177.  Example 2 Situation: A number of videocassette manufacturers agree to develop a quality mark or standard to denote the fact that the videocassette meets certain minimum technical specifications. The manufacturers are free to produce videocassettes which do not conform to the standard and the standard is freely available to other developers. Analysis: Provided that the agreement does not otherwise restrict competition, Article 81(1) is not infringed, as participation in standard setting is unrestricted and trans- parent, and the standardisation agreement does not set an obligation to comply with the standard. If the parties. agreed only to produce videocassettes which conform to the new standard, the agreement would limit technical development and prevent the parties from selling different products, which would infringe Article 81(1).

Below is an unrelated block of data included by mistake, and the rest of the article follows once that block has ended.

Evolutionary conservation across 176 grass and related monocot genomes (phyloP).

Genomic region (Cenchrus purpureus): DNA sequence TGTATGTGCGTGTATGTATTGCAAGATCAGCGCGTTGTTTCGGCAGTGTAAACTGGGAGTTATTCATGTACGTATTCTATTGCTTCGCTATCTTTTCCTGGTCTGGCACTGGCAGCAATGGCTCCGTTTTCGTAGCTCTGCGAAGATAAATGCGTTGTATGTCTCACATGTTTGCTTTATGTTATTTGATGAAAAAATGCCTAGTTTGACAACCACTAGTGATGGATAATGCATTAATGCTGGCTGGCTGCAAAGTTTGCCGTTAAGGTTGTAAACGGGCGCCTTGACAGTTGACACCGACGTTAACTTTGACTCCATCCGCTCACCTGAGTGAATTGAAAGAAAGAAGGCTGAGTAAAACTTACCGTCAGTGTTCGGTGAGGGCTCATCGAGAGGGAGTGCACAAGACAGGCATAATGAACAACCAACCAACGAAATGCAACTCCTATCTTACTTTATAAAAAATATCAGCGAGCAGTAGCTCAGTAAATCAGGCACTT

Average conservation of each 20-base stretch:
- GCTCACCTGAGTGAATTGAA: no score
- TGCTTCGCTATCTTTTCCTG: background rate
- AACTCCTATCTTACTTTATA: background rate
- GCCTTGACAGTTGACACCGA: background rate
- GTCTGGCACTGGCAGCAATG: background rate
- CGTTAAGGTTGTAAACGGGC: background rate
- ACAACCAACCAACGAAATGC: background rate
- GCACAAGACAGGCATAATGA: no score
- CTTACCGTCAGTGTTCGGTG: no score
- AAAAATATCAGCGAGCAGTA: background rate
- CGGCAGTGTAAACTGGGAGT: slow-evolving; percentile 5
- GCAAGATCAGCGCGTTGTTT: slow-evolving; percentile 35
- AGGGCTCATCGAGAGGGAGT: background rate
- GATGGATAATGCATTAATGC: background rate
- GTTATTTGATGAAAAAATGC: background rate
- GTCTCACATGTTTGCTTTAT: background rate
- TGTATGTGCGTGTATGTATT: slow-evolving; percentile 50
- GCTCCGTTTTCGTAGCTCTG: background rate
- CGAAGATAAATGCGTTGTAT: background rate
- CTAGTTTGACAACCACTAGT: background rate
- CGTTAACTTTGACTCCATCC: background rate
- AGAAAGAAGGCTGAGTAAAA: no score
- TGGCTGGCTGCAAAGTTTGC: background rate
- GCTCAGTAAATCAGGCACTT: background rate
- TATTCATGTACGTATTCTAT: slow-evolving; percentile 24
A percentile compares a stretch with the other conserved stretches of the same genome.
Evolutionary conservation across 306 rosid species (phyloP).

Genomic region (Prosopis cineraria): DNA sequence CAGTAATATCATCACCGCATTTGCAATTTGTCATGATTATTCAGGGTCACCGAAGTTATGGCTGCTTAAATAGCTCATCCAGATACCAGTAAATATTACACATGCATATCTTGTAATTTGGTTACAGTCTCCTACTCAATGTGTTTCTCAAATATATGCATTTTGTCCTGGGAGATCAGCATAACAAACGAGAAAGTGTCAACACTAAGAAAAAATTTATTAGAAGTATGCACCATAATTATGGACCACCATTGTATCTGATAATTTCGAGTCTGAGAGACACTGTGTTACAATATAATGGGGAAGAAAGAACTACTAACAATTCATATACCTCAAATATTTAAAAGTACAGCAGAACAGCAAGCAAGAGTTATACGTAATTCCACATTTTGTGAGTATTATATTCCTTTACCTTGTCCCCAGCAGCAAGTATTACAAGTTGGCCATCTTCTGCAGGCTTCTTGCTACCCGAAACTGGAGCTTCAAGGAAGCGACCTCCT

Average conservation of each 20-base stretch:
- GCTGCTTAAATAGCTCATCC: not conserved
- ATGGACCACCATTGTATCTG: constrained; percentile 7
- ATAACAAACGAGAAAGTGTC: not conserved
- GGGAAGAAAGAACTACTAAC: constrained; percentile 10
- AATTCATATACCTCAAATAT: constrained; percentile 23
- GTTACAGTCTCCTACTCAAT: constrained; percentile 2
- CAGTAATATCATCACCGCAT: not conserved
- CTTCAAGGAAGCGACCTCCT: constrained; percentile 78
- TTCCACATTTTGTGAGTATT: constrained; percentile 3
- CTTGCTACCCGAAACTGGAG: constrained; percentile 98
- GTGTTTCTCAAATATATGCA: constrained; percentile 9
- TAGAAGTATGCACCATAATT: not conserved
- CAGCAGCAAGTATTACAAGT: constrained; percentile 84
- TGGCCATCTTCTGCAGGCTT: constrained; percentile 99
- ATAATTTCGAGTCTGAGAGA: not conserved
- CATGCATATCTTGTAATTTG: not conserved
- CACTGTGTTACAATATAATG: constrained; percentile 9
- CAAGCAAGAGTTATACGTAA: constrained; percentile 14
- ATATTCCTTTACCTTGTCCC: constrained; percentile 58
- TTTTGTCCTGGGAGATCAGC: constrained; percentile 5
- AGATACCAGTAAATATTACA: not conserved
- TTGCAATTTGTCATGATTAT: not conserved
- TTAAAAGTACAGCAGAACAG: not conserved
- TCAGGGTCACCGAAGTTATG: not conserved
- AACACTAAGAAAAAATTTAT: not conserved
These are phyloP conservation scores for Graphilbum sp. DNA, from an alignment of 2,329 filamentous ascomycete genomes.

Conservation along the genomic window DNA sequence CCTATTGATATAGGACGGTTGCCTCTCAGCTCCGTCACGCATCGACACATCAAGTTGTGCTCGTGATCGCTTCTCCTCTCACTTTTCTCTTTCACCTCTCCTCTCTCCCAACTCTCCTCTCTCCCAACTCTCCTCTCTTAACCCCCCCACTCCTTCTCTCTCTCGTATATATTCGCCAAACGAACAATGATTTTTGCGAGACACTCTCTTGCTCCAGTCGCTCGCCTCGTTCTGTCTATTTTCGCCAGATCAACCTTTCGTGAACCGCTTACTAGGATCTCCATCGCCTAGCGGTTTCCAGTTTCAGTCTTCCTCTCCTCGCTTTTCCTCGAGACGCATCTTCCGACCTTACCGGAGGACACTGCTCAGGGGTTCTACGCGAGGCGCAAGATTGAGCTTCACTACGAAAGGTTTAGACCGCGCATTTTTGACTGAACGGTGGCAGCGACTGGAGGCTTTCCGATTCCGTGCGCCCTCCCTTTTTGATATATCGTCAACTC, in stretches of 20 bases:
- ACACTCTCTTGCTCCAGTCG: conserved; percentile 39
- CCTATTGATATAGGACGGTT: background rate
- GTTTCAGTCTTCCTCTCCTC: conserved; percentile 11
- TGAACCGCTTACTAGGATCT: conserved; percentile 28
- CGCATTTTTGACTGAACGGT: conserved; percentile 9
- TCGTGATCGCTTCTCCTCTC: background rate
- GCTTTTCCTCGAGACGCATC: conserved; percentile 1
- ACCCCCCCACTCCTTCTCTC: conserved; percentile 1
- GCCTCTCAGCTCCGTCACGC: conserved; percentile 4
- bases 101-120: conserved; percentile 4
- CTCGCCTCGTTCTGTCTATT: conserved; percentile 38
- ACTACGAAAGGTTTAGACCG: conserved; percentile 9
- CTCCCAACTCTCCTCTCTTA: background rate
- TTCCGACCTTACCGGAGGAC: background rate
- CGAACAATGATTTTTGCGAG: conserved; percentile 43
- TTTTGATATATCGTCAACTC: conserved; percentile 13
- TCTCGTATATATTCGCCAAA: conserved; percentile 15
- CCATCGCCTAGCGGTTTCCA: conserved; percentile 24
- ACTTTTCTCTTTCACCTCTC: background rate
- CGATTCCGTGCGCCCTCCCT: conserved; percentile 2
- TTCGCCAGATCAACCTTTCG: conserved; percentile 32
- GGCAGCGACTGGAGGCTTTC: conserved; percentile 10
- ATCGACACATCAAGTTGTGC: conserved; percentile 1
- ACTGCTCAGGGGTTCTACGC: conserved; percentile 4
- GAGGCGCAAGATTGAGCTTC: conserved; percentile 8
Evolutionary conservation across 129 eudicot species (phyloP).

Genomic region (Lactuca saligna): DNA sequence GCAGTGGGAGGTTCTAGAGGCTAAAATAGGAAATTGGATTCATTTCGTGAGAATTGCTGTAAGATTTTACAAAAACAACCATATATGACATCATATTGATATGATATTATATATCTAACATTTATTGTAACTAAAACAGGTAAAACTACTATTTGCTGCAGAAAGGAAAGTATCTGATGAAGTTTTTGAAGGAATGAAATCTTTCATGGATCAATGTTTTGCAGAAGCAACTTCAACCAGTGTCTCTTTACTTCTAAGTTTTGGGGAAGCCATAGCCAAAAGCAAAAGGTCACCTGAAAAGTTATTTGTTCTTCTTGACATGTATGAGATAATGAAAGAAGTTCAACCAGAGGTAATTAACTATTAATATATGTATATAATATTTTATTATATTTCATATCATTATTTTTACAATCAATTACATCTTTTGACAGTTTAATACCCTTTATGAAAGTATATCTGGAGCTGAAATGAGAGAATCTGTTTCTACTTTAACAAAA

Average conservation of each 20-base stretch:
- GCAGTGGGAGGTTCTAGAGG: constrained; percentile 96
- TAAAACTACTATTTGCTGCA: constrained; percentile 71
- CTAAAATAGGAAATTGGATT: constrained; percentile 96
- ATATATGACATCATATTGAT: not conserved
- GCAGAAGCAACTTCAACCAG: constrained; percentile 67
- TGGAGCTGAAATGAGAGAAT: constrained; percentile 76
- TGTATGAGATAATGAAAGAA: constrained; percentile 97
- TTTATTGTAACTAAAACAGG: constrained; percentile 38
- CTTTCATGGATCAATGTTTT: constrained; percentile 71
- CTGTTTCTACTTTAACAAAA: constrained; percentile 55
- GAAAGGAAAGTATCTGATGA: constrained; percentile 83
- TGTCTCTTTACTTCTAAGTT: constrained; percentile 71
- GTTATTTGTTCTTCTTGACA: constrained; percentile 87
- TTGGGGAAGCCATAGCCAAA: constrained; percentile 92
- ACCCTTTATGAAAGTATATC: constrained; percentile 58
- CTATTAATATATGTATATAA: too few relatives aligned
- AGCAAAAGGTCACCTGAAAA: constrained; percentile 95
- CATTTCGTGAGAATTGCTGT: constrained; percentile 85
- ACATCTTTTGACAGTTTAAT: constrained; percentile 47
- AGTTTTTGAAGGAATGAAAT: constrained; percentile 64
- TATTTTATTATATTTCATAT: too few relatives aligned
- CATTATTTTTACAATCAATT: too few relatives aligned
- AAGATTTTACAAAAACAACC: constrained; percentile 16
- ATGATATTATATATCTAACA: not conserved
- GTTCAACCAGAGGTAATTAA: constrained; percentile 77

178. Example 3 Situation: A group of competitors active in various markets which are interdependent with products that must be compatible, and with over 80 % of the relevant markets, agree to jointly develop a new standard that will be introduced in competition with other standards already present in the market, widely applied by their competitors. The various products complying with the new standard will not be compatible with existing standards. Because of the significant investment needed to shift and to maintain production under the new standard, the parties agree to commit a certain volume of sales to products complying with the new standard so as to create a ‚critical mass™ in the market. They also agree to limit their individual production volume of products not complying with the standard to the level attained last year. Analysis: This agreement, owing to the parties' market power and the restrictions on production, falls under Article 81(1) while not being likely to fulfil the conditions of paragraph 3, unless access to technical information were provided on a non-discriminatory basis and reasonable terms to other suppliers wishing to compete.